While theater companies in the Bay Area are launching the first plays of their 2014-15 seasons, the San Francisco Fringe Festival has to show them all up by opening 35 shows all at once.
Now in its 23rd year, SF Fringe always offers a delightfully random grab bag of theatrical acts at the Tenderloin’s Exit Theatre. And I do mean random; applicants are selected purely by chance though a lottery. This year’s festival features 150 performances over 16 days, the shows rotating in the Exit’s three different black box theaters. All of the box office money goes to the performers, and volunteers circulate with tip jars for spare change to keep the festival going.
I chose to brave one full day of the Fringe on Saturday, from the first show at 1pm through the end of the last one at 11:30. I saw seven shows in all, running anywhere from 30 to 60 minutes apiece, with breaks between them just long enough to grab a quick bite when needed. All shows start on time and there’s no late seating, so plan accordingly.
A trip to the Fringe always involves some hard choices between unknown quantities: there may be multiple shows that seem promising in the same time slot, while other options are so mystifying that you may as well flip a coin, if you can find one with three sides. And there are almost sure to be some fascinating-sounding shows that don’t happen to be playing on that particular day.
By far the most gripping piece I caught was Campo Maldito, a seriously spooky ghost story about gentrification and addiction, among other things. This two-character thriller by SF native Bennett Fisher is a co-production of People of Interest and Ubuntu Theater Project. Drunk and at the end of his rope, a micro-finance dot-com entrepreneur (Walker Hare, disheveled and snide) has been plagued by one inexplicable problem after another, enough so that he’s afraid his office may be cursed, and he’s called in a Santeria priest (an intense Luis Vega) to try to fix it, even if he doesn’t remember doing that. Directed by Jesca Prudencio, the drama that follows is creepy and compelling and sometimes confusing, with explosions of violence and barbed undercurrents of race and class tensions.
Another multi-actor drama, Theater Dinamundo’s Hang On, is a more staid affair. Written and directed by Erik Blachford, a Montreal native now living in San Francisco, the half-hour play is all about people falling in love with Montreal -- and with Montreal bagels, which apparently are a big deal. It’s also about a love triangle between a Montreal native (Ben Calabrese), his New York transplant girlfriend (Susannah Rea-Downing), and her new-in-town summer fling (Gabe Kenney). Ultimately it’s more about whose-city-is-it one-upmanship than about romantic love, and it’s all very reserved and somewhat stilted.
One thing there’s a whole lot of in the festival is solo shows, which are of course particularly portable for traveling the Fringe circuit. (The San Francisco fest is one of many in Canada and the United States alone, to say nothing of venerable international institutions such as Scotland’s Edinburgh Fringe.) In Saturday’s sampling, that meant several confessional monologues back to back.
Austin poet and theater artist Krissi Reeves muses on her dating life in Spinning the Bottle, downing a bottle of wine as she cogitates aloud about the neurological impulses behind romantic attachment in long, eloquent sentences. (“You can probably tell by the wine that I’m a poet,” she says.) Another Texan, Kate Robards, charmingly recounts growing up in the colorful small town of Orange and adjusting to expatriate life in Shanghai in Mandarin Orange. Directed by Jill Vice, whose solo show The Tipped & the Tipsy was in last year’s fest (and later played The Marsh with the definite articles stripped out of its name), Robards embodies a variety of colorful characters from her pricelessly chatty mom to the hilariously quirky real housewives of Shanghai.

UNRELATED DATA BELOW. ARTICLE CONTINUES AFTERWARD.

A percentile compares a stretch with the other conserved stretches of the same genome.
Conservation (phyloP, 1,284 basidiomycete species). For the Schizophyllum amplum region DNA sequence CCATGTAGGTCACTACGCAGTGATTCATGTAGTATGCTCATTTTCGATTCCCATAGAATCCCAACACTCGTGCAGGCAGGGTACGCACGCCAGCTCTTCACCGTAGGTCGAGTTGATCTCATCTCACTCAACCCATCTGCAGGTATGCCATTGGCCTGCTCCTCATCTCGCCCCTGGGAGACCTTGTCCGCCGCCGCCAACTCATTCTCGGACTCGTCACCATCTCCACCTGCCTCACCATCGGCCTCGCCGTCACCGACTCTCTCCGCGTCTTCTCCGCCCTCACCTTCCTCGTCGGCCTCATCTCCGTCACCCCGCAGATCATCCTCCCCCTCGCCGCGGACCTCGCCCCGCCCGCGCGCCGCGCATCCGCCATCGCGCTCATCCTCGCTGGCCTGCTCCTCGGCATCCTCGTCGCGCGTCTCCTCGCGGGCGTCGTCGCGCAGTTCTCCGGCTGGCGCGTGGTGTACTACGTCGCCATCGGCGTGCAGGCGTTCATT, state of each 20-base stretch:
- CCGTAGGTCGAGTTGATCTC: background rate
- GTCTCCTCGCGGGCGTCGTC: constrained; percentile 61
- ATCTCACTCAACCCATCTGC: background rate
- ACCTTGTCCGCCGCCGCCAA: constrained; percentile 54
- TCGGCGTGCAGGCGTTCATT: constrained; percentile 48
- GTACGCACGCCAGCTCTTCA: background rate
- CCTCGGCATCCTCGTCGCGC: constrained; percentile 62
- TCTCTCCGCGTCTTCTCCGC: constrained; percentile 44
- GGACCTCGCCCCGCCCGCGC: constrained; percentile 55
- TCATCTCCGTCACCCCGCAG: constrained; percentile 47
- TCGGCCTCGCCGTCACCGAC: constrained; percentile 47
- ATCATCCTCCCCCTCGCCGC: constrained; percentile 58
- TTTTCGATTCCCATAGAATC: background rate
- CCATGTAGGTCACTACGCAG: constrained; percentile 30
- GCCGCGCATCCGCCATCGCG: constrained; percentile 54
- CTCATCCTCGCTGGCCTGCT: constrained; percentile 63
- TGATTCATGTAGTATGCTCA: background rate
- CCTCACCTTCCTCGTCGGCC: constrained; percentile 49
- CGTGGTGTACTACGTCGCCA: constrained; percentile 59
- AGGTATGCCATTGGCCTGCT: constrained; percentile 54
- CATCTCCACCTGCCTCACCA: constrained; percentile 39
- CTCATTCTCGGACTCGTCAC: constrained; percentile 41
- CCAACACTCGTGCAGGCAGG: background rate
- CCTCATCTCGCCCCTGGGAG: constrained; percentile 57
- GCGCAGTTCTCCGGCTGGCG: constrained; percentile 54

Mandarin Orange was developed with Bay Area solo-show guru David Ford, and so was Animal Love, Annette Roman’s bittersweet monologue about her relationship with her pets and deaths in the family. The somber reflections on the experience of grief are much more resonant than the many jokes that don’t quite land.
Andrew Potter places a video screen so close to the audience for his solo show The Road to High Street that it can be difficult to sidle past it to enter the small Exit Studio. The show recounts his 15 years in the High Street Circus, his unicycle-riding juggling duo with Wheeler Cole. Now a video producer, Potter sits with a laptop and acoustic guitar regaling us with often hysterical anecdotes from his life as a San Francisco street performer, accompanied by well-edited videos showing us exactly what he’s talking about and peppered with folky songs of his own composition that are generally pleasant but otherwise don’t add a lot.
Australian Tim Motley takes on the classic persona of an American hard-boiled detective in 2 Ruby Knockers, 1 Jaded Dick, with trench coat and fedora, percussive rat-a-tat-tat diction and long, florid metaphors. There’s a loose story of the case he’s supposedly pursuing, but really it’s a thinly-veiled standup comedy act, with wry audience banter always at the ready. (“Your groans only make me stronger.”) He even throws in several magic tricks, mostly in the mentalist mode of stage psychics. Some bits don’t quite work (a musical number seems particularly forced), but for the most part it was a welcome treat at the end of a very long and overstimulating day.
The San Francisco Fringe Festival runs through September 20, 2014 at Exit Theatre in San Francisco. For tickets and information visit sffringe.org.